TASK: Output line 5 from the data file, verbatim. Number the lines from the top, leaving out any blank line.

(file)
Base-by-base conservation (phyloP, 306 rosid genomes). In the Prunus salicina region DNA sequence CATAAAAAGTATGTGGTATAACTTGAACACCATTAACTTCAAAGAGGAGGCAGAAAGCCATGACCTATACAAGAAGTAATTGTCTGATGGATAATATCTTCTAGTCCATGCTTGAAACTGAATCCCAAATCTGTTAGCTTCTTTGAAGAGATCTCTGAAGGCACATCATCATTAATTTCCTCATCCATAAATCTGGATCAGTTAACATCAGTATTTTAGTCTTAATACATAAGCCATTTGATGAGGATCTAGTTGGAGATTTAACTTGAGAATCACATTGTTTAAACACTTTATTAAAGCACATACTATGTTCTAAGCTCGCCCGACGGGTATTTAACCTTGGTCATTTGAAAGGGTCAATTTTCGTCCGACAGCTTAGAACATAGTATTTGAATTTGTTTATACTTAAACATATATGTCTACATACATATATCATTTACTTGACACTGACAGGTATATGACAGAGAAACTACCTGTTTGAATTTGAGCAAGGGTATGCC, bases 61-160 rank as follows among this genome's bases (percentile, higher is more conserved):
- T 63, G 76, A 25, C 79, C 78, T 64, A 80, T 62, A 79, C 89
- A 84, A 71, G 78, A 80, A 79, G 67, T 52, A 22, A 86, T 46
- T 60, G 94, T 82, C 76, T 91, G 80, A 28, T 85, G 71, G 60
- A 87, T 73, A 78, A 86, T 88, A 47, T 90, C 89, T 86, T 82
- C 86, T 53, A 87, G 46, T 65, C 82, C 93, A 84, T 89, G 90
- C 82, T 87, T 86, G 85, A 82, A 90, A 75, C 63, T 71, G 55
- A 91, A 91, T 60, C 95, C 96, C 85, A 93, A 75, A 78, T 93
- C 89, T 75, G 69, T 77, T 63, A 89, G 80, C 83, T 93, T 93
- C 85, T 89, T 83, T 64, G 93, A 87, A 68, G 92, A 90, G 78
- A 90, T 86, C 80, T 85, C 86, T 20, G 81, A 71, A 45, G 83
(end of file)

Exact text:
- A 87, T 73, A 78, A 86, T 88, A 47, T 90, C 89, T 86, T 82